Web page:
Crime victims sometimes experience large physical, psychological and financial damages, and the criminal justice system is gradually being looked at for reparations.
The direct costs of crime to victims are measured at $105 billion annually, such as medical expenses, mental health counseling, and lost productivity. The intangible costs–the price of the victims ‘ pain, suffering, and reduced quality of life is even greater: $345 billion annually. While some victims receive compensation through state victim compensation or restitution ordered as part of a sentence, these sources are often short of covering their total losses.
Restitution and state-funded insurance, in particular, rarely, if ever, compensate victims for the reduced quality of life arising from continued pain and suffering. This insurance can be given by a judgment in a civil suit as well as guarantee essential preventive measures that would not benefit from a criminal action.
Civil litigation can also have preventative consequences. Civil suits may be brought against other victimizing groups.
When Can an Individual Bring a Civil Action Against an Agency?
According to Section 1798.45 of the Civil Code of California an individual can bring a civil action against an agency when that agency makes any of the following:
- Refuses to comply with the lawful request of an individual to inspect under subdivision (a) of Section 1798.34 of Civil Code of California;
- failure to maintain records relating to any person with such precision, validity, timeliness, and completeness as is necessary to ensure justice in any decision relating to qualifications, character, rights, privileges, or benefits to an individual which may be made on the basis of such records, if a determination is made as a consequence of such failure.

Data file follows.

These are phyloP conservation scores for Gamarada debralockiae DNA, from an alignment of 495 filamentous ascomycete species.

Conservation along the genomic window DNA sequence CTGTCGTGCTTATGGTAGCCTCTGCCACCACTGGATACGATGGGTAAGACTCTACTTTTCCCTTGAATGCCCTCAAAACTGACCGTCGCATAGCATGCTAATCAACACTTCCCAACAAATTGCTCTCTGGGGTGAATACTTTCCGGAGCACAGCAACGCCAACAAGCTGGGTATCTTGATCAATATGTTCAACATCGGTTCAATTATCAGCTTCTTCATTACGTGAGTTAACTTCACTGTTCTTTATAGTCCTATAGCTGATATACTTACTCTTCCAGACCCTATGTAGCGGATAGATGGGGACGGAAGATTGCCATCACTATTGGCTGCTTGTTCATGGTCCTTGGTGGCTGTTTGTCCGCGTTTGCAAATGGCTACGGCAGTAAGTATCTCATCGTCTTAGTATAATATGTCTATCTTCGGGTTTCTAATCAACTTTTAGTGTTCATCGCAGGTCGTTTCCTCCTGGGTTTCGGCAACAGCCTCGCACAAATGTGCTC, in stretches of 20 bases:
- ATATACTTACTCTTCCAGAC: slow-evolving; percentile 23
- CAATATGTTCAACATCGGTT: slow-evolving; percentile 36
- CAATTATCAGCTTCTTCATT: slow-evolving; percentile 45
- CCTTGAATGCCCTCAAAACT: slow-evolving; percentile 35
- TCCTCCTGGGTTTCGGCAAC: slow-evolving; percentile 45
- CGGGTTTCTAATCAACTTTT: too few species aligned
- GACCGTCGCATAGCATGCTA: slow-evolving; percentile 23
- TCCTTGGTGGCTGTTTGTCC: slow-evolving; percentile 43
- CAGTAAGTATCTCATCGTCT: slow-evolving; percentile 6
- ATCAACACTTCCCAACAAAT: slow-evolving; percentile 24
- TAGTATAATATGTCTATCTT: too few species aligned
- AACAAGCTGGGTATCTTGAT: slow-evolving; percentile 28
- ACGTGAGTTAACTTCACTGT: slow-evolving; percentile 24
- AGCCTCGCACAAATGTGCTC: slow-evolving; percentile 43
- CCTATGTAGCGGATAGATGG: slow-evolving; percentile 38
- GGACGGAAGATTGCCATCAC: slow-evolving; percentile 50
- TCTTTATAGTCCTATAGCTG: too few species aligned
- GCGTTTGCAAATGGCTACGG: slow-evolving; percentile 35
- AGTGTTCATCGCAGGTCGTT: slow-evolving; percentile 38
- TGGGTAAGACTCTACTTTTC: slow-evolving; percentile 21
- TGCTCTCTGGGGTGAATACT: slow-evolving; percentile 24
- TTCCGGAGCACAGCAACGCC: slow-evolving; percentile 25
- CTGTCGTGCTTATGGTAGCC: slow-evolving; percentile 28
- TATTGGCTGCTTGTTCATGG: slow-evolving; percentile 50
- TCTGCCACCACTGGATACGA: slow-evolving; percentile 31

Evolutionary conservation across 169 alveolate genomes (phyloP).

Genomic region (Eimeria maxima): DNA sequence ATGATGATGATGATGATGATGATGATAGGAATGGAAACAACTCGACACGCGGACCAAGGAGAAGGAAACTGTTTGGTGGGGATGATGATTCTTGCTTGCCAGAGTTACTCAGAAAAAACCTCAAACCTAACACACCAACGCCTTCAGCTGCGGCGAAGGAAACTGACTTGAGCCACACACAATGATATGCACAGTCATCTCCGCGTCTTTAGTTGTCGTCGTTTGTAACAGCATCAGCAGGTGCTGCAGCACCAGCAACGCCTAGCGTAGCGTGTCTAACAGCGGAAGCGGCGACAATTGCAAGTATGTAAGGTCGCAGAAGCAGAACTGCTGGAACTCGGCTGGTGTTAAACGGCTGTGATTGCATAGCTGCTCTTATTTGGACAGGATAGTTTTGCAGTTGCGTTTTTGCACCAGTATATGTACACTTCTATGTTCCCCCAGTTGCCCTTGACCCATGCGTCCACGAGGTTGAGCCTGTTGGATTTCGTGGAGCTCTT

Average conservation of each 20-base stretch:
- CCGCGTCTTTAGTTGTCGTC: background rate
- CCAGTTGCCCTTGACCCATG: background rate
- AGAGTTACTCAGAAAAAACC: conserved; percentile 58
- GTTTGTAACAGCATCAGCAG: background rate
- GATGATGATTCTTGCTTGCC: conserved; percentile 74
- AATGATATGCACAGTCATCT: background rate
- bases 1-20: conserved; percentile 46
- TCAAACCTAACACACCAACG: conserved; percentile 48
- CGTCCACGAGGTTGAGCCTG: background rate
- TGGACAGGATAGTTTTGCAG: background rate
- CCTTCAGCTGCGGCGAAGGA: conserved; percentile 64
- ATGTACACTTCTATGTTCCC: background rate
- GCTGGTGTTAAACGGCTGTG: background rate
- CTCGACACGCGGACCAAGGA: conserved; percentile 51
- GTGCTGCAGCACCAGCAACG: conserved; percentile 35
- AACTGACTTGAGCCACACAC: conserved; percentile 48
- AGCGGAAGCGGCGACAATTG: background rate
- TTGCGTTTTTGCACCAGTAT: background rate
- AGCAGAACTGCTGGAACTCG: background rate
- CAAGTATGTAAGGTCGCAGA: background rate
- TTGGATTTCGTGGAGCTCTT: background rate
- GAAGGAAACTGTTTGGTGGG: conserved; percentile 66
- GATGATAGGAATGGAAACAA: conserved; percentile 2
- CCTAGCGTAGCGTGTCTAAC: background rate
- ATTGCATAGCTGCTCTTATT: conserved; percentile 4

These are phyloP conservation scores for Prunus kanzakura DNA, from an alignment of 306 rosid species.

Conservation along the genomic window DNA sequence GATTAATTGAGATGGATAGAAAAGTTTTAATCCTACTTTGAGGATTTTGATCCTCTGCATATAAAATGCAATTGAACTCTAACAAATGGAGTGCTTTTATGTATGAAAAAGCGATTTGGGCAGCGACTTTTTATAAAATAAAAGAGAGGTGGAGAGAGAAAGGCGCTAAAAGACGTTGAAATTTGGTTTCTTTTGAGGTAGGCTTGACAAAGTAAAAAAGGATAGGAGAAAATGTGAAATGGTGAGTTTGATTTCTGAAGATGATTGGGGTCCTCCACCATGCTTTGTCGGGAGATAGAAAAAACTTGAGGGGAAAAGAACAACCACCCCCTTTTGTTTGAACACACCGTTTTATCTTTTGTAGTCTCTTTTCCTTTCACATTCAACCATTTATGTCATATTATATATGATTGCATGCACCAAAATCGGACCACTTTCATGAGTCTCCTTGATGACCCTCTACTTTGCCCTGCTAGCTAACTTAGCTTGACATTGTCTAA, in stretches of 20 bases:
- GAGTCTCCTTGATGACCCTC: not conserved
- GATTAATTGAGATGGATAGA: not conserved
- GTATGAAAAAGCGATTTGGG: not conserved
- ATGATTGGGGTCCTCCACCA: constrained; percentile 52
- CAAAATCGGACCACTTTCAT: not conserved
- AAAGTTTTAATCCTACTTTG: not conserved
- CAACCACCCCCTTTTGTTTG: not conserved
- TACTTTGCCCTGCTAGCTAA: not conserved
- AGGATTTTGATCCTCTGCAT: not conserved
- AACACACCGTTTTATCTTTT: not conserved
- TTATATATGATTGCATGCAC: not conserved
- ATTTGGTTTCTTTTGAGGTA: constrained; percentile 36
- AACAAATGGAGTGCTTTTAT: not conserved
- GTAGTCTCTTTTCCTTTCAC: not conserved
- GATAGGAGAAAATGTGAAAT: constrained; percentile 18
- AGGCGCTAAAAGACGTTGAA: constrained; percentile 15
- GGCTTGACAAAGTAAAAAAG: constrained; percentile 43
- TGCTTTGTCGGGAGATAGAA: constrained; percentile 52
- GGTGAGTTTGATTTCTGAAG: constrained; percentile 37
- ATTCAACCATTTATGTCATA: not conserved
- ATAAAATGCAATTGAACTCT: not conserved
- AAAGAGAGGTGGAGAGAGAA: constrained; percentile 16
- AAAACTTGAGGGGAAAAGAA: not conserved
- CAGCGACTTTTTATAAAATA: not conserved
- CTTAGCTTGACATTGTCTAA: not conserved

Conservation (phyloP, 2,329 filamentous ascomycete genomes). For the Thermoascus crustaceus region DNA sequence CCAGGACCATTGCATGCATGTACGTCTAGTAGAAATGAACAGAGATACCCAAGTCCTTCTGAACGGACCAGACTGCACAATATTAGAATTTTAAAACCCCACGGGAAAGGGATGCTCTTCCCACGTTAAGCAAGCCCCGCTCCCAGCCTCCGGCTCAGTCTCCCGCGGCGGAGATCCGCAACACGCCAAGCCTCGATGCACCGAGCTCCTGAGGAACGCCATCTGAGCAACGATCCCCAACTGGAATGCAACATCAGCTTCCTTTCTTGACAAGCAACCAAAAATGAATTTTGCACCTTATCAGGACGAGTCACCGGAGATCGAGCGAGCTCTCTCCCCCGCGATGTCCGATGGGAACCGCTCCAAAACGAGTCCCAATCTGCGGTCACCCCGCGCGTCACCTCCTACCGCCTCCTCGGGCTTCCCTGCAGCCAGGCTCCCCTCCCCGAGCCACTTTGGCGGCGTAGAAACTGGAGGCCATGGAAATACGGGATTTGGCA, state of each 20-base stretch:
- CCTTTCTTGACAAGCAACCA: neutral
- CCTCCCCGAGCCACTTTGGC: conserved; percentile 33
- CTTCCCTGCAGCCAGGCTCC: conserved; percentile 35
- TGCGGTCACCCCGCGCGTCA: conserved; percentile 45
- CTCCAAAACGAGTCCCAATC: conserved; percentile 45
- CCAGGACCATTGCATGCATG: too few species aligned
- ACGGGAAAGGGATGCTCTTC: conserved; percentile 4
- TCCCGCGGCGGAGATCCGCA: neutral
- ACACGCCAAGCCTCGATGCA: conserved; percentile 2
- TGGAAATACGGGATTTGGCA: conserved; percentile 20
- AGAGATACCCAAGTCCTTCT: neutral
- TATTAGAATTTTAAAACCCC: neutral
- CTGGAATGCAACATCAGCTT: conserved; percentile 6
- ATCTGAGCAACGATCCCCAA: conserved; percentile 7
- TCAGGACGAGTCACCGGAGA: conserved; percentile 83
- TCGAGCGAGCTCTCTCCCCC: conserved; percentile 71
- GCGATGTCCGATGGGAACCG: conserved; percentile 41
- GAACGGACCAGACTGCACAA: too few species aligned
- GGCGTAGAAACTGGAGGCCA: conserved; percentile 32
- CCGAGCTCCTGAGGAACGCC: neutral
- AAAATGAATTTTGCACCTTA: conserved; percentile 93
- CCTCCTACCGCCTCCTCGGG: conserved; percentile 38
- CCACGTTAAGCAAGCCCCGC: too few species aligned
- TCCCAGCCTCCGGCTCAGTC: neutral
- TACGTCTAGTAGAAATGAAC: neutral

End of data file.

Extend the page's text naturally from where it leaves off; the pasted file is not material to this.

What Victims Should Know About Their Rights to Pursue Civil Remedies?
It is always the victim’s decision whether or not to go ahead with a civil action against a suspect. Nevertheless, victim service providers can serve as a valuable source of information to help victims make well-informed decisions. If victims are interested in filing a civil lawsuit, victim service providers should be prepared to discuss considerations to consider when choosing an attorney and other information related to referrals. Prosecutors and law enforcement officials should be able to provide basic information on civil litigation strategies and resources to victims of crime on relevant lawyer referral networks.
Also, victims need referrals to qualified civil lawyers. Membership groups for lawyers such as the American Bar Association, the American Trial Lawyers Association, local bar associations, and state lawyers ‘ coalitions will encourage private-sector lawyers who specialize in civil litigation on behalf of victims of crime to develop and enter lawyers ‘ networks such as the Victim Attorneys’ Alliance and Consultants.
According to Section 1798.48 of the Civil Code of California in any action brought pursuant to subsection (b) or (c) of Section 1798.45, the entity shall be liable to the victim for an amount equal to the total of:
- actual damages suffered by the individual, including mental distress damages.
- the expenses of the case and the fair compensation of the solicitor as decided by the court.